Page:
|Origin||The pineapple is native to southern Brazil and Paraguay where wild relatives occur. It was spread by the Indians up through South and Central America to the West Indies before Columbus arrived.|
|Description||The pineapple looks very similar to the pinecone, very popular all over the world for its sweet and tart flavour.|
|Growth Habitat||The pineapple is a tropical or near-tropical plant. Full sun needed for good growth and sweetness.|
|Foliage||Long pointed leaves 55-180cm, usually needled-tipped, spiral tightly round a short stalk. Green or striped with red, yellow or ivory down the middle or near the margins. A small crown of short leaves grows on top of the pineapple fruit.|
|Pineapple is an excellent source of vitamin C and manganese. It is also a good source of vitamin B1, vitamin B6, folate, copper and dietary fiber.|
|Health Benefits||This fruit acts like a digestive as well as a natural anti-inflammatory fruit. It contains a group of sulfurs that aids digestion.
Bromelain present in fresh pineapples helps reduce swelling in inflammatory conditions like gout, arthritis, sore throat and acute sinusitis. The recovery time for surgeries and injuries is also reduced.
Enzymes in pineapples are used successfully for treating rheumatoid arthritis.
It also speeds up tissue repair associated with general surgery, diabetic ulcers and injuries.
This fruit also reduces blood clotting and aids in removing plaque from the arterial walls.
People suffering from angina can consume pineapple because it enhances blood circulation in narrowed arteries.
Pineapples are also used to cure throat infections and bronchitis.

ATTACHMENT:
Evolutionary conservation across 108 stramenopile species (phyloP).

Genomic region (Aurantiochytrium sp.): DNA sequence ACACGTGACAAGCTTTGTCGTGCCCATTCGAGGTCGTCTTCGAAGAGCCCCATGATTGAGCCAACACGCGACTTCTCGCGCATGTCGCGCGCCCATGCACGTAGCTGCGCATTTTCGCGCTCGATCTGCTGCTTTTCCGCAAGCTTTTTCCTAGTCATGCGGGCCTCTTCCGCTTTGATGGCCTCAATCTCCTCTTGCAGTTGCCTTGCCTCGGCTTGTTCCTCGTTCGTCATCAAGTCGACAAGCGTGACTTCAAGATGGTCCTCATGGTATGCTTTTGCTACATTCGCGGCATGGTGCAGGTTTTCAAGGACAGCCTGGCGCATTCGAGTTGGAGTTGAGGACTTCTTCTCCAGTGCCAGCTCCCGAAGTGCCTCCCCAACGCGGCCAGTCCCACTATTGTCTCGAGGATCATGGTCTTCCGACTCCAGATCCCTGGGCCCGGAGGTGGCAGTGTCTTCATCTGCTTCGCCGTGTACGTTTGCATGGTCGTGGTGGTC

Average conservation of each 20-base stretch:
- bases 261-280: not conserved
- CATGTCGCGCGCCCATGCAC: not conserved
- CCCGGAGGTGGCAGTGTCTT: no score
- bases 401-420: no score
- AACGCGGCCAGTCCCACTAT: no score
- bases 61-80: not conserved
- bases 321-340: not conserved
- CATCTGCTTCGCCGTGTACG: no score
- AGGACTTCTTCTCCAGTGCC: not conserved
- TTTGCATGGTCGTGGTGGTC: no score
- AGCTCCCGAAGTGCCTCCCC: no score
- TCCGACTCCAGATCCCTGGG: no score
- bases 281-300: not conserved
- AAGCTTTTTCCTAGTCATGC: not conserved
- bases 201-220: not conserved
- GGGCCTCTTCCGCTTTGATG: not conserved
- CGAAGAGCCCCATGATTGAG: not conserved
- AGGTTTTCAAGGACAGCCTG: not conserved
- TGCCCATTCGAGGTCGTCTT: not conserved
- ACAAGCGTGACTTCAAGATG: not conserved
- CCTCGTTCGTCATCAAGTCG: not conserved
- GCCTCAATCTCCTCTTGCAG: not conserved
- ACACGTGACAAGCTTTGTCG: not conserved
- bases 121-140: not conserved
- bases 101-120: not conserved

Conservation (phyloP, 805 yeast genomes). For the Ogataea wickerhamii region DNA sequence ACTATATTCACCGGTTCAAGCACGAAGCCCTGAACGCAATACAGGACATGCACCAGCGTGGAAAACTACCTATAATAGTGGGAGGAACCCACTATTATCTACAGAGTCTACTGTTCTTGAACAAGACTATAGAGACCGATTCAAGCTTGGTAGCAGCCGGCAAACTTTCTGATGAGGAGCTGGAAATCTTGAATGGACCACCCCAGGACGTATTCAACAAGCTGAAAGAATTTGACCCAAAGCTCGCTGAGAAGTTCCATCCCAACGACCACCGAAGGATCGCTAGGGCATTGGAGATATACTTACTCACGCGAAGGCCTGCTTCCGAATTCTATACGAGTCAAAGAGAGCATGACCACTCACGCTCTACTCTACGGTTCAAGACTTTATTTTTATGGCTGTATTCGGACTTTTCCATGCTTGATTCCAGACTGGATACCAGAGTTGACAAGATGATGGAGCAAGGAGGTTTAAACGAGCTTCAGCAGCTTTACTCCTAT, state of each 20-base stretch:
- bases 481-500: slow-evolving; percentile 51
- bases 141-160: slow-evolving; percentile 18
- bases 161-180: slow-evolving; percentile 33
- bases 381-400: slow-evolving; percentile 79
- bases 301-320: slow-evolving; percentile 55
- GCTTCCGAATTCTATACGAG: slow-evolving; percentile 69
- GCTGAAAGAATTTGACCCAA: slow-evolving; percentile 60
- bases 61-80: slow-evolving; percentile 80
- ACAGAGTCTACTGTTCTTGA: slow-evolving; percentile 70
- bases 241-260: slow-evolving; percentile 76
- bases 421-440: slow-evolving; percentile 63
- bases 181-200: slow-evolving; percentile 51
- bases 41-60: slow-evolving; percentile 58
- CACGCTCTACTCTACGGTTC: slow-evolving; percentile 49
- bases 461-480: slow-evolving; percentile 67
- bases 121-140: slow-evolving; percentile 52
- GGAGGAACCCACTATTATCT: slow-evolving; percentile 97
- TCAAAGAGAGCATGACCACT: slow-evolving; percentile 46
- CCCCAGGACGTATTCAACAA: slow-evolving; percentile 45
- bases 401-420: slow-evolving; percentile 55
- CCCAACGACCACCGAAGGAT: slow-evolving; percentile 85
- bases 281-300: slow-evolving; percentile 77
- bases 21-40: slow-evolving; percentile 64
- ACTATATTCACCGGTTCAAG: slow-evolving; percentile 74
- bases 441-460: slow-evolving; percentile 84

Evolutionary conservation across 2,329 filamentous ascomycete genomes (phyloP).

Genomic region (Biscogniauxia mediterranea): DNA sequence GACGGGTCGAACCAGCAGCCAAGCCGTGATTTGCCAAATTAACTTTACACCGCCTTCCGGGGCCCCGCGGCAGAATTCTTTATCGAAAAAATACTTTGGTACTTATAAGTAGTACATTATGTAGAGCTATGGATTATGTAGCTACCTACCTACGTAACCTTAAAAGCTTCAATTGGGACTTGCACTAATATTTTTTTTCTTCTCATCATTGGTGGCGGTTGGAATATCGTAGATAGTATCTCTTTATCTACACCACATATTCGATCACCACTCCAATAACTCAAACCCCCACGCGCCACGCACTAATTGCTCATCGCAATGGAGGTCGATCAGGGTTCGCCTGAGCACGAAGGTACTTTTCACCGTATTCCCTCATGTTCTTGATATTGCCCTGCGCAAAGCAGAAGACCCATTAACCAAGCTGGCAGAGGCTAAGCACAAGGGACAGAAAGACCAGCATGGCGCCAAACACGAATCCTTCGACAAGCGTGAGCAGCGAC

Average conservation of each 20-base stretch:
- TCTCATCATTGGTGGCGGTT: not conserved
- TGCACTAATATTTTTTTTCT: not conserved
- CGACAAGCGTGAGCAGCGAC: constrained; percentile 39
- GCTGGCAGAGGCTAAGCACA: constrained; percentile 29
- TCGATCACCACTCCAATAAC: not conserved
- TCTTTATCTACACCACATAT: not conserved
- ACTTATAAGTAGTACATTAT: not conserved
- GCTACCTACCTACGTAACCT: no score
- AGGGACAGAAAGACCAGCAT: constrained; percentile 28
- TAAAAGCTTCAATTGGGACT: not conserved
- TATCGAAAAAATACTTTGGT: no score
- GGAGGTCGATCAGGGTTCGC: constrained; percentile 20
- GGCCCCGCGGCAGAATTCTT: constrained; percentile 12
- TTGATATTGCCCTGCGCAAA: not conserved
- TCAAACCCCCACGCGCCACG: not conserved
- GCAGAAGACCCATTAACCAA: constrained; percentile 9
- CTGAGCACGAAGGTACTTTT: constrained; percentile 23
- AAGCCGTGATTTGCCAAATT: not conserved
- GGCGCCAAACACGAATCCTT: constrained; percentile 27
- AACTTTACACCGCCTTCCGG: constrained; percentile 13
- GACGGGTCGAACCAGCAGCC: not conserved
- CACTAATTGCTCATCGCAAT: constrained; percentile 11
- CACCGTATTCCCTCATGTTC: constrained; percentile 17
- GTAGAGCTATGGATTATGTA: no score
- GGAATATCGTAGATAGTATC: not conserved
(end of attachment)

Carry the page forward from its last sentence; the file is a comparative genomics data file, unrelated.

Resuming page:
This fruit is very efficient in treating anemia and arteriosclerosis.
Also, it is an excellent cerebral toner.
Pineapple aids in building healthy bones.
As pineapple is rich in vitamin C, it is good for oral health. It also prevents periodontal disease and gingivitis.
|Commercial Uses||Pineapples can be eaten fresh, in fruit salads, vegetable salads, and pasta dishes, and in cooking such as cakes, jams, chutneys, puddings, cooked with meat dishes such as ham or in pizzas. It was found to arouse appetite; the unripe fruit was effective as diuretic and contraceptive, an in the expulsion of intestinal worms. Some scientists found in its leaves possible cure for venereal diseases. The crown or leaves of the plant also serve as raw material for wallpaper and furnishings. The waste from canning can be further processed into animal feed. In the Philippines, the fibers from the pineapple leaves are used to make a unique, woven fabric. Bromelain extracted from the stem and fruit is used as a meat tenderizer and also used for those suffering from osteoarthritis, acute inflammation and sports injuries.|